The humble, utilitarian airport gets little respect. But, airports offer a surprising number of lessons for nonprofit organizations trying to get audiences to understand and embrace their messages.
Here are four ideas I picked up on a recent trip.
1. Offer shortcuts
The people who read, view and listen to your messages are not unlike travelers.
In a big airport, if you are stuck needing to go from one terminal to another in short order, there is probably a tram. Persons with disabilities can ride on a golf cart. You might get a breather for a shorter distance via moving walkway. Or, if you are feeling more leisurely about your layover, you can walk.
Just like travelers, your audiences will appreciate options that suit their needs for the particular circumstances in which they find themselves.
For some people on some days, that’s a gorgeous print magazine with 3,000-word, in-depth articles. But, if you are not providing that content in an easier-to-grasp mobile app, those in a hurry—or those who just prefer mobile apps—will pass.
2. A little pragmatism can go a long way
How happy would you be with an airport where you couldn’t find the restrooms? Sometimes people already know what they are looking for. They just need you to show them the way.
Among the things I appreciate about airport signage, is that the signs are big, and include not just clear words but clear graphics.
No one tried to be overly creative with fonts and colors on these restroom signs but they are spot on for what they need to do. Note the placement and the contrast. Also, there’s repetition from different angles.
Think about what your audience will be looking for. Then boldly put that message where they would expect to find it (you’ll need to do some testing).
This is particularly important for your call to action. If you’re doing your marketing right, than people will look for ways they can get involved and help. You want them to join your organization, make a gift, sign a petition, whatever it may be, make sure they won’t miss that when they seek it out.
3. Let them in on the fun
This interactive advertisement was getting lots of attention, and not just from kids. Whenever someone touched the big red umbrellas, they dispersed into hundreds of tiny umbrellas. It was unexpected, surprising and compelling—the digital equivalent of turning down a country road and slipping your arm out the window to ride the wind.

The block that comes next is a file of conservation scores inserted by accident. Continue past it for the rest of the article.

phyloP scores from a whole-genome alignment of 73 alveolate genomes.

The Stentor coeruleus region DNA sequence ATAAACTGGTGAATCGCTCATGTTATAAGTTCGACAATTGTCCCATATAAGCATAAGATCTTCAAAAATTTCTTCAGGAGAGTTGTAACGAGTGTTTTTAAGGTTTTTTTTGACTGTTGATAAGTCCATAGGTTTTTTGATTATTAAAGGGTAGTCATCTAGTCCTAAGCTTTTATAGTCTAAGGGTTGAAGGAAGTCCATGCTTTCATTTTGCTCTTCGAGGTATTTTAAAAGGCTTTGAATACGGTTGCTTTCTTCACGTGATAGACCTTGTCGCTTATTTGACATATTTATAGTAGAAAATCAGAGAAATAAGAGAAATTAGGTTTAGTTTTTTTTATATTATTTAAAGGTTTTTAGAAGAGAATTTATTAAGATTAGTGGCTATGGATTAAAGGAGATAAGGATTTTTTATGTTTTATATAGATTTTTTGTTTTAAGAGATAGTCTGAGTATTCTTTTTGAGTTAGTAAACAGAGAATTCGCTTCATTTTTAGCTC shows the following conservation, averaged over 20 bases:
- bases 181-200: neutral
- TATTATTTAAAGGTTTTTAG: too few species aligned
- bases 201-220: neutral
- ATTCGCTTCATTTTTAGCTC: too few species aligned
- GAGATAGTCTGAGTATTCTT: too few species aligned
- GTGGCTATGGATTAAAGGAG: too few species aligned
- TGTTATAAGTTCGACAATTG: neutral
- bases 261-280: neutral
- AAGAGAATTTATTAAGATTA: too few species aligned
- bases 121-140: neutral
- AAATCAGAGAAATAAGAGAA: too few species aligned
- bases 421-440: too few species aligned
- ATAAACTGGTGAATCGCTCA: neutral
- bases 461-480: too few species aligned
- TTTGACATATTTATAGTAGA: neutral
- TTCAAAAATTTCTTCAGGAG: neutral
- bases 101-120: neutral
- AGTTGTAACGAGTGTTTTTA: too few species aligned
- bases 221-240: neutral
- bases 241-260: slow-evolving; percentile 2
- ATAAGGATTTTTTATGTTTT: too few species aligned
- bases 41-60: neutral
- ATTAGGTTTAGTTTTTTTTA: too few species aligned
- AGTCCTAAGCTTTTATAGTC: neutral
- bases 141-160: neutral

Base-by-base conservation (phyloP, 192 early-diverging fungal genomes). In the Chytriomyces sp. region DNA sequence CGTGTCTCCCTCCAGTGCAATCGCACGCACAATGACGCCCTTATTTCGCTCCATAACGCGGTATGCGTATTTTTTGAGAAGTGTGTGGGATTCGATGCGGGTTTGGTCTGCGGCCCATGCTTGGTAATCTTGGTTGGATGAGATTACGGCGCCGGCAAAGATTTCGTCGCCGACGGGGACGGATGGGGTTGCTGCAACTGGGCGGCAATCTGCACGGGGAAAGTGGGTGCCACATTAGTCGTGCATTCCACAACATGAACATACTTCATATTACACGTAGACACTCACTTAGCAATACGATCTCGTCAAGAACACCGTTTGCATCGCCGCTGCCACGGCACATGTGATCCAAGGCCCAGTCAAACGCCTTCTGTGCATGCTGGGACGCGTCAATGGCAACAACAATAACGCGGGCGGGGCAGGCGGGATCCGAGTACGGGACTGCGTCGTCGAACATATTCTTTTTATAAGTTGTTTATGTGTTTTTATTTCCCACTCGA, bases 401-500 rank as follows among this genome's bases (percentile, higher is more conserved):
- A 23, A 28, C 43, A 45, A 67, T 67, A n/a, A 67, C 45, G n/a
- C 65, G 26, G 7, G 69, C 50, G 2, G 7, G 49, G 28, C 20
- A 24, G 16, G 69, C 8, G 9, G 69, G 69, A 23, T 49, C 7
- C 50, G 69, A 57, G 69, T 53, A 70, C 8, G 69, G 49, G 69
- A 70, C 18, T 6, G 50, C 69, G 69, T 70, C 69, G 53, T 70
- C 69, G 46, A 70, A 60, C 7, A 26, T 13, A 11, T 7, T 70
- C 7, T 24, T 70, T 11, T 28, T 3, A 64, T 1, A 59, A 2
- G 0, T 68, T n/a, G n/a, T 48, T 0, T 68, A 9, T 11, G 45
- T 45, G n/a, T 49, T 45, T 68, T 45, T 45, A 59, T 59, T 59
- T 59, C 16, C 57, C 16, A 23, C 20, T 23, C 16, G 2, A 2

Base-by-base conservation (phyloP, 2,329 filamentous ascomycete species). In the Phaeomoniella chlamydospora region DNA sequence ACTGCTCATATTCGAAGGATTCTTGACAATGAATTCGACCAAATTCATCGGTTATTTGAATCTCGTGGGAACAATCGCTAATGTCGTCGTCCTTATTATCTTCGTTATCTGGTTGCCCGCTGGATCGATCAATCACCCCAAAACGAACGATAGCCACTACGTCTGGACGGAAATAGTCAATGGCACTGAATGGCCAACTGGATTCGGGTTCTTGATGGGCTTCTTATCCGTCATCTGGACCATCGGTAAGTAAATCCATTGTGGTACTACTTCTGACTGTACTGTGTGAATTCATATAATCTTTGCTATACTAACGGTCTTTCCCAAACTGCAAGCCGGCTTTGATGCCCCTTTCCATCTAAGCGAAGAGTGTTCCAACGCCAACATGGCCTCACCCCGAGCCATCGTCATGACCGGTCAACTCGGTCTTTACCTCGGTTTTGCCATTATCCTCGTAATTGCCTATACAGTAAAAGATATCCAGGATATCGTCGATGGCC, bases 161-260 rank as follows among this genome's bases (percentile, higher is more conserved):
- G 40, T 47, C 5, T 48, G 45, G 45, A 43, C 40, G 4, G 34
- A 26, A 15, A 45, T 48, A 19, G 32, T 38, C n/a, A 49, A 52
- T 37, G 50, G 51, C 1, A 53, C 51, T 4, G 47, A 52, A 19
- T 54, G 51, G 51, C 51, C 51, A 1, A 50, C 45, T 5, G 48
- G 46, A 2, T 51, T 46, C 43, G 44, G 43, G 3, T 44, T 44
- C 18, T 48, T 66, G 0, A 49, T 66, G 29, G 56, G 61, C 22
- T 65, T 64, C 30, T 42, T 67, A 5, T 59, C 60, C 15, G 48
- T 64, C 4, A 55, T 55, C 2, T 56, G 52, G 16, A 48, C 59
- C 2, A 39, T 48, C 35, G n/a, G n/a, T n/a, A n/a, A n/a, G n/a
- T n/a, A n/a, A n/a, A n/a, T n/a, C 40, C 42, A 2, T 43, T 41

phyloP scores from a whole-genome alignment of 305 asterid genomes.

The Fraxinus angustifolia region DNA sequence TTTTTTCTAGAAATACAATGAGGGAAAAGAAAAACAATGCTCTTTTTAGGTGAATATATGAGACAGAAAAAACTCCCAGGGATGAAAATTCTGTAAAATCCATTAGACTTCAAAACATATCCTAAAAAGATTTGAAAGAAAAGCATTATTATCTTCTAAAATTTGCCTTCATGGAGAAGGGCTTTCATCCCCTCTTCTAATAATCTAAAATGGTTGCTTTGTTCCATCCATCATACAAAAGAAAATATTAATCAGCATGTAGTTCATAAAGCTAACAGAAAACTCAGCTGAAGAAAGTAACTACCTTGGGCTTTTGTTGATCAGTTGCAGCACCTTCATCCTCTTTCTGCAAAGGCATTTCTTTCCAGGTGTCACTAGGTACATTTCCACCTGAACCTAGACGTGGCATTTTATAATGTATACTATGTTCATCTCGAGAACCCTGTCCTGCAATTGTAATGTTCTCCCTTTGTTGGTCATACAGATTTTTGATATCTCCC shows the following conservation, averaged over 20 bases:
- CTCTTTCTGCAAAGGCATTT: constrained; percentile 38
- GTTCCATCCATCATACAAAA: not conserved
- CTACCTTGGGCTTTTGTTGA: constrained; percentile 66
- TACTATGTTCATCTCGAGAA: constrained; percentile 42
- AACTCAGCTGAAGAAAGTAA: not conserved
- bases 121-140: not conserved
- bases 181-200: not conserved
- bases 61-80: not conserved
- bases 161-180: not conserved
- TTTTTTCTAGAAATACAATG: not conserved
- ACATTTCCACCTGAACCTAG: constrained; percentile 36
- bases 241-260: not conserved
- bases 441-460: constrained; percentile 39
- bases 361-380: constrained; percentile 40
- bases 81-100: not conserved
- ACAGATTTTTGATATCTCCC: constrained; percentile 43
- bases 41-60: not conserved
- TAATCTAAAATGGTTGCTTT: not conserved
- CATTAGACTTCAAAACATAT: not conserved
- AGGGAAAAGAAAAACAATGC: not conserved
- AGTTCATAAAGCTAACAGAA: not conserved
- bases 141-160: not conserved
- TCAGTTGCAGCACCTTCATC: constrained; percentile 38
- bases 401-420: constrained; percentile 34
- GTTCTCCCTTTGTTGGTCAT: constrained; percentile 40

How often do your communications include a sense of wonder, whimsy or fun?
Do they make people smile, laugh, reach out to touch, or want to share it with someone?
Consider adding in a chance for audiences to interact with your brand story in a fun way. New medias are making that more and more possible every day. Think augmented reality, instagram photo contests, a twitter retweet challenge, text to vote, etc. Though the concept is the same even if you don’t go digital.
4. Offer refreshment
The best airports have lots of options for food and drink in lots of places. People have things to do and places to go. But they will always drift toward what gives them energy back.
For nonprofits, what you have to offer can be just as welcome as a refreshing drink or a bite to eat. Show how your organization makes a difference and offers ways for people to be a part of something larger then themselves.
Just like a whiff of freshly baked muffins reminds passersby that they are hungry, your messages need to communicate that your organization does good in the world and that being a part of it feels good.
A bar chart is too abstract, photos from your last gala could leave people feeling inadequate, and talking in aggregate about the people you serve can make their problems seem overwhelming. You need emotional content that shows the real impact of your organization’s work.
Just like a food court beckons to someone who hasn’t eaten all day, let your audience know that getting involved with your organization means they can help in a tangible way. And refresh their weary souls in the process.